Cuban Missile Crisis 60th Anniversary

The People’s School for Marxist-Leninist Studies

Play Episode Listen Later Nov 23, 2022 81:41


In the PSMLS class of 10/18/22 and 10/20/22, we studied the Cuban Missile Crisis on the occasion of its 60th anniversary. The crisis has many parallels to our current situation, where Western imperialist aggression and NATO-backed fascism have brought the world to the brink of nuclear war once again. Connect with PSMLS: linktr.ee/peoplesschool Sign up to join the PSMLS mailing list and get notified of new Zoom classes every Tuesday and Thursday: eepurl.com/h9YxPb Content Used in Class: "The Cuban Missile Crisis Explained in 20 Minutes" https://www.youtube.com/watch?v=1UbVu... Letter from Khruschev to Kennedy, October 27, 1962 microsites.jfklibrary.org/cmc/oct27/doc4.html Letter from Kennedy to Khruschev, October 28, 1962 microsites.jfklibrary.org/cmc/oct28/ Timestamps: 0:00 Introduction - Background to the Cuban Missile Crisis 2:55 Video Section 1 from "The Cuban Missile Crisis Explained in 20 Minutes" 8:05 Q&A 9:26 Castro's Threat of First Strike was a Mistake 11:58 America Started It; Nuclear War is Never Worth It 13:40 Video Section 2 20:00 Reading from Khruschev's Letter to Kennedy 22:50 Sino-Soviet split; Mao's Support for Nuclear War 25:30 In Nuclear War, the First One to Shoot is the Second to Die 27:00 Close Calls between the USA and the Soviet Union 29:35 Nuclear Deterrence 32:10 Duck and Cover; Cold War Paranoia 35:50 Video Section 3 42:40 Q&A 44:20 Zelensky urging NATO to carry out "Preventative" First Strikes 45:40 Both Imperialism and the Communist Movement Are Divided Today 49:00 Poland has Agreed to Host NATO's Nuclear Weapons 53:35 Video Section 4 56:40 Q&A 57:00 Khruschev's Letter: Untie the Knot 1:01:30 Putting Missiles in Cuba Got Them Out of Turkey 1:03:20 Why We Call Each Other "Comrade" 1:06:30 Why the US Put Nuclear Weapons in Turkey 1:09:00 Khrushchev's Letter: Proposal for Resolution 1:12:00 Kennedy's Response 1:15:30 Q&A 1:19:10 Dr. Strangelove 1:19:45 Conclusion - The Importance of Our Work The People's School needs you! Email info@peoplesschool.us if you are interested in volunteering for any of the following roles: Facilitators* Moderators Web Controls* Audio Design Video Design Narrators** * Requires reliable internet connection ** Requires decent quality recording equipment This is the official channel of the People's School for Marxist Leninist Studies and any other channel posing as the People's School should be disregarded and does not reflect the official content, curriculum or decisions of the People's School for Marxist Leninist Studies.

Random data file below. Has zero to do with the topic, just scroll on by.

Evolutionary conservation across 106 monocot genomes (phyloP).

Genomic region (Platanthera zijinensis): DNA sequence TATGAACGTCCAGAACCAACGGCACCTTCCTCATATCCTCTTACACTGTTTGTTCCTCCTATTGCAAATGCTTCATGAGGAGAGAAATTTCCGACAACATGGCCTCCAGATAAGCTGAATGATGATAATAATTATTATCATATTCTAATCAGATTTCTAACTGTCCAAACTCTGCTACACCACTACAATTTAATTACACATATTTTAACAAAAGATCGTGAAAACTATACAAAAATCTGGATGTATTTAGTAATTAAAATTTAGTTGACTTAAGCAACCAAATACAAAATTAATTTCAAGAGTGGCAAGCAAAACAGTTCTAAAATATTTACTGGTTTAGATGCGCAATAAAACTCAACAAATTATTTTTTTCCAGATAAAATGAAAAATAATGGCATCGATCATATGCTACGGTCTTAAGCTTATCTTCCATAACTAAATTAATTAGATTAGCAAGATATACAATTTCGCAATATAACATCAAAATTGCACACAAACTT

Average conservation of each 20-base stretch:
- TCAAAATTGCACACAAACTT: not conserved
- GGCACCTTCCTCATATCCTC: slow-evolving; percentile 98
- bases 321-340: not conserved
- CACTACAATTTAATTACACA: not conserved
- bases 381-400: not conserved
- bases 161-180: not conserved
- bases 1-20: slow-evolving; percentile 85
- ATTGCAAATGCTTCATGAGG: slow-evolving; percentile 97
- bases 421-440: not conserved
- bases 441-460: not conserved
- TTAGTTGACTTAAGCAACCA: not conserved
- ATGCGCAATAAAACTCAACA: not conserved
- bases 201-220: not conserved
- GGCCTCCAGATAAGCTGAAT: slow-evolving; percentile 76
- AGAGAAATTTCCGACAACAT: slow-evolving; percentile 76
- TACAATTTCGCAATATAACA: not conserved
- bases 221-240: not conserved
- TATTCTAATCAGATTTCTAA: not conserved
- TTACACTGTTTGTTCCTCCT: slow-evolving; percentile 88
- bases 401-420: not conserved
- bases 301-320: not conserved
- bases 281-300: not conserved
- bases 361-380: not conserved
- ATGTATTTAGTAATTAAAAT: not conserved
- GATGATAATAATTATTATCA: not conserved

Nixon and Watergate
Episode 159 RICHARD NIXON and WATERGATE 1974 The Fall , The Relationship with Anatoly Dobrynin, ( Tape Series 7 edition 1)

Nixon and Watergate

Play Episode Listen Later Nov 18, 2022 80:04


From Wikipedia:" Anatoly Fyodorovich Dobrynin (Russian: Анато́лий Фёдорович Добры́нин, 16 November 1919 – 6 April 2010) was a Soviet statesman, diplomat, and politician. He was the Soviet ambassador to the United States for more than two decades, from 1962 to 1986.He attracted notoriety among the American public during and after the Cuban Missile Crisis at the beginning of his ambassadorship, when he denied the presence of Soviet missiles in Cuba. However, he did not know until days later that Soviet Premier Nikita Khrushchev had already sent the missiles and that the Americans already had photographs of them. Between 1968 and 1974, he was known as the Soviet end of the Kissinger–Dobrynin direct communication and negotiation link between the Nixon administration and the Soviet Politburo. "Dobrynin served as the Soviet Ambassador throughout the height of the Cold War during the terms of six American Presidents, John Kennedy, Lyndon Johnson, Richard Nixon, Gerald Ford, Jimmy Carter, and Ronald Reagan. He served under Nikita Khrushchev, Leonid Brezhnev, Yuri Andropov, Konstantin Chernenko, and Mikhail Gorbachev.  He was an instrumental figure in the relationship between the Soviet Union and the United States during all of that time but never more so than during the Nixon years. He was a direct line to the Kremlin and that line helped get us out of Vietnam. In this episode we look back at the relationship between Anatoly Dobrynin and Henry Kissinger during the Presidency of Richard Nixon. We see diplomacy practiced with extraordinary expertise, and candor, as both sides work to ease the tensions of the Cold War, and find an exit for America from Vietnam. Much of what these two episodes present come from the writings of Dr. Luke Nichter, America's leading expert on the Richard Nixon Administration, as he leads us through this treasure of phone calls and meetings at a particularly important moments of the era.  Questions or comments at , Randalrgw1@aol.com , https://twitter.com/randal_wallace , and http://www.randalwallace.com/Please Leave us a review at wherever you get your podcastsThanks for listening!!